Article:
Box: Henry Brown Mails Himself to Freedom

Brief Description: Picture book biography in verse of life of Henry “Box” Brown, an African American slave who mailed himself to freedom. With back matter.

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Date Range: 1815-1897 (lifespan)

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Original Publication: 2020

Suitable for Grades: 3rd and up

Target Audience: Picture Book, Middle Grade

Librarian's Review

This picture book biography in verse depicts the brave life of Henry Brown, who incredibly mailed himself in a large wooden box to freedom! Born a slave on a Virginia plantation, Henry’s family is ripped apart when he was in his teens.  The verses describe brutal, unjust conditions (in an age-appropriate way) on the plantation and later a tobacco factory. He marries and starts his own family. Then his family is also torn apart by the cruel commodification of the African American people. They are sold further down south and with much sadness he watches them marching out of town on the “slave chain”, never to see them again. His strong Christian faith sees him through the tough times. Inspired by Nat Turner, David Walker and the Underground Railroad, Brown comes up with his own unique but dangerous plan to escape.   He has nothing more to lose.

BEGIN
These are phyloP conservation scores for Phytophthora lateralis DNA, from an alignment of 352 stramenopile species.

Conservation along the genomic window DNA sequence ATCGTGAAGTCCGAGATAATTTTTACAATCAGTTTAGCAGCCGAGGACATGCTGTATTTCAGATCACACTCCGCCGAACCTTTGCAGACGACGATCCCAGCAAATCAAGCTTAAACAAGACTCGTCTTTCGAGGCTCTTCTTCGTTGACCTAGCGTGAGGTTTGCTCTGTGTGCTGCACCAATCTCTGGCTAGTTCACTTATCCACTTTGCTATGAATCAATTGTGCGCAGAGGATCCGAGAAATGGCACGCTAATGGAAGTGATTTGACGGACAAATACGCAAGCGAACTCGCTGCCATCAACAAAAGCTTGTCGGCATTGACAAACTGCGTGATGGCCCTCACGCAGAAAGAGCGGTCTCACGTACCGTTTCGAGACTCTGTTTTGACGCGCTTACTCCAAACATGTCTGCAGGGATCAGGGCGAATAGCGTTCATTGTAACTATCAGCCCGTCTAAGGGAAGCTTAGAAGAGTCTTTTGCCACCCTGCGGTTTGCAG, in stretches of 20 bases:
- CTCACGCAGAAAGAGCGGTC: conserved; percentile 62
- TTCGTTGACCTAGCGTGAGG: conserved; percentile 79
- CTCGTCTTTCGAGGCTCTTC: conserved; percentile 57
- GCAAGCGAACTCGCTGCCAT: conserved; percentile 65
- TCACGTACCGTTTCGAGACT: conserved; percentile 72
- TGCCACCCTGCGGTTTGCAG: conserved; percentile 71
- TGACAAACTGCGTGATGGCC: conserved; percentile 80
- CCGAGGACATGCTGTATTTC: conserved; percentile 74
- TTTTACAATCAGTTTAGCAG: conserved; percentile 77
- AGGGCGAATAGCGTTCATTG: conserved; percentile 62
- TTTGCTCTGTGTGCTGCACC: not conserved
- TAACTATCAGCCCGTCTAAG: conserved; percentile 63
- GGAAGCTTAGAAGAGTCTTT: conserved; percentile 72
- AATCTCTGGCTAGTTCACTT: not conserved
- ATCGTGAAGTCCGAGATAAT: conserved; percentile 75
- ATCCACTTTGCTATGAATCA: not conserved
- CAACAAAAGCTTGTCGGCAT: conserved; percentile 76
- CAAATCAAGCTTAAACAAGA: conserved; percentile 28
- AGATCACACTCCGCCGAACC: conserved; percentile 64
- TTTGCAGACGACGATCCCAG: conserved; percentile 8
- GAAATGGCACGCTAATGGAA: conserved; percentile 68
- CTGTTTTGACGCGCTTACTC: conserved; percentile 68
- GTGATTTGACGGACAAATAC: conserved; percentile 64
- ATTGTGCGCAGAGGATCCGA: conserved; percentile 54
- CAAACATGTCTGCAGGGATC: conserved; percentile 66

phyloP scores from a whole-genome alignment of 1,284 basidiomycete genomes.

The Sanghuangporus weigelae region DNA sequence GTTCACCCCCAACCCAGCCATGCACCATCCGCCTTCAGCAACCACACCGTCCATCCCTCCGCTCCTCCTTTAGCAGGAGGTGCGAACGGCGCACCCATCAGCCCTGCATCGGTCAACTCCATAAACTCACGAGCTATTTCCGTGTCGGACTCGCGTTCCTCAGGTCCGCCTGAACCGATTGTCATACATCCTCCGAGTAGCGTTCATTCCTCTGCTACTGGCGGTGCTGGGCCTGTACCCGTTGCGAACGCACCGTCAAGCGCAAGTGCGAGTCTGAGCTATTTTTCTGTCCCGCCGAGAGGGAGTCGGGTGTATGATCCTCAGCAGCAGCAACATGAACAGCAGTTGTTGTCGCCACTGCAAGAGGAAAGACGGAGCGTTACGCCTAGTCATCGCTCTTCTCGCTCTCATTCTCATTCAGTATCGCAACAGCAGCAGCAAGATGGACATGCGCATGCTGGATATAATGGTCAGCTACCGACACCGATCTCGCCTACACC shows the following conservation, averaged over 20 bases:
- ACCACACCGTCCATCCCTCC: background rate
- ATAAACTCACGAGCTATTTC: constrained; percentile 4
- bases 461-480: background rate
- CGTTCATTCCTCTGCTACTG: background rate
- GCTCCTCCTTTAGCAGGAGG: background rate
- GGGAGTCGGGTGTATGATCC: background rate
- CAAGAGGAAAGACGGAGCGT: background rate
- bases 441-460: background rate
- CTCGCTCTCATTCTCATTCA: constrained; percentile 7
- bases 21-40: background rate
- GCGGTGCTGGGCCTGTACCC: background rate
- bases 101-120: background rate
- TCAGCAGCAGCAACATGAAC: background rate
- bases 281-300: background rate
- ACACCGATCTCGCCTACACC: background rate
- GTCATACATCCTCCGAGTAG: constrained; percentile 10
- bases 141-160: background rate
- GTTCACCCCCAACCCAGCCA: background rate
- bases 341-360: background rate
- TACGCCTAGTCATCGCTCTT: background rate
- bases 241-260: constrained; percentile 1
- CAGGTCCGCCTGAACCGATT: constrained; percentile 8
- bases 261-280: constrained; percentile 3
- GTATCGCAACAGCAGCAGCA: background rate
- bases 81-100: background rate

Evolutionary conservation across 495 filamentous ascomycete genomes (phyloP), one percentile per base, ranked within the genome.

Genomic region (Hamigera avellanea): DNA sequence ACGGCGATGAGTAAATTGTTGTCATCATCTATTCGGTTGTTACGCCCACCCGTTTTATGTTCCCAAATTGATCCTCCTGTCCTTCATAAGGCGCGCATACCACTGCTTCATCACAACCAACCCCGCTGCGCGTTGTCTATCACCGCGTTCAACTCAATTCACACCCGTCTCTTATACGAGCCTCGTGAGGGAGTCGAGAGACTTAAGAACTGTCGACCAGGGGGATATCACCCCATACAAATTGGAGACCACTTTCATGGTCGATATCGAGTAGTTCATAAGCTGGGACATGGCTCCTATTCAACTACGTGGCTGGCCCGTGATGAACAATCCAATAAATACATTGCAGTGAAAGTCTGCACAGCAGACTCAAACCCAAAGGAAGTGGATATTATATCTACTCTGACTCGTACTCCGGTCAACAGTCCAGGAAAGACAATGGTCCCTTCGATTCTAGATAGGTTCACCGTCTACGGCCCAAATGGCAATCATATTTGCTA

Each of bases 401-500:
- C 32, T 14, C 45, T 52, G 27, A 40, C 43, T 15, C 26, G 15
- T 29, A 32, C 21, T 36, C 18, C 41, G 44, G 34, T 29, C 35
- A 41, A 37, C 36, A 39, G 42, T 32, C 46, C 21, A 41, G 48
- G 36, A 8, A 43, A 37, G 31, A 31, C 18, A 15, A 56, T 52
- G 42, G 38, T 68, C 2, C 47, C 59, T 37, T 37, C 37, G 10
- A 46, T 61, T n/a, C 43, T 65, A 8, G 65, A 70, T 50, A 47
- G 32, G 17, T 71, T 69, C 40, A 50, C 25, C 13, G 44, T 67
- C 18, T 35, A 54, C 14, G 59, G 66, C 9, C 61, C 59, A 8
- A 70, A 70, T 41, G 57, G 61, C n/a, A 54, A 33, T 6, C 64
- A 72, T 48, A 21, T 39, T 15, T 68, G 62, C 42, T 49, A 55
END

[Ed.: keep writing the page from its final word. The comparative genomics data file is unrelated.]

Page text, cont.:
Each poem has six lines, just like the number of sides in a box. The painted illustrations by Michele Wood also carry a box motif throughout, lending many surfaces a quilt-like pattern. In addition to Brown’s daring escape, the text also describes the process of growing and curing tobacco, and his later life touring the country and England with a giant panorama of his adventure. A surprising fact: Brown used the Adams Express Company to ship himself to freedom in Philadelphia. The company, which still exists today albeit in a completely different line of work, helped abolitionists spread their message. Back matter includes a time line, a bibliography, and notes from the author and illustrator.


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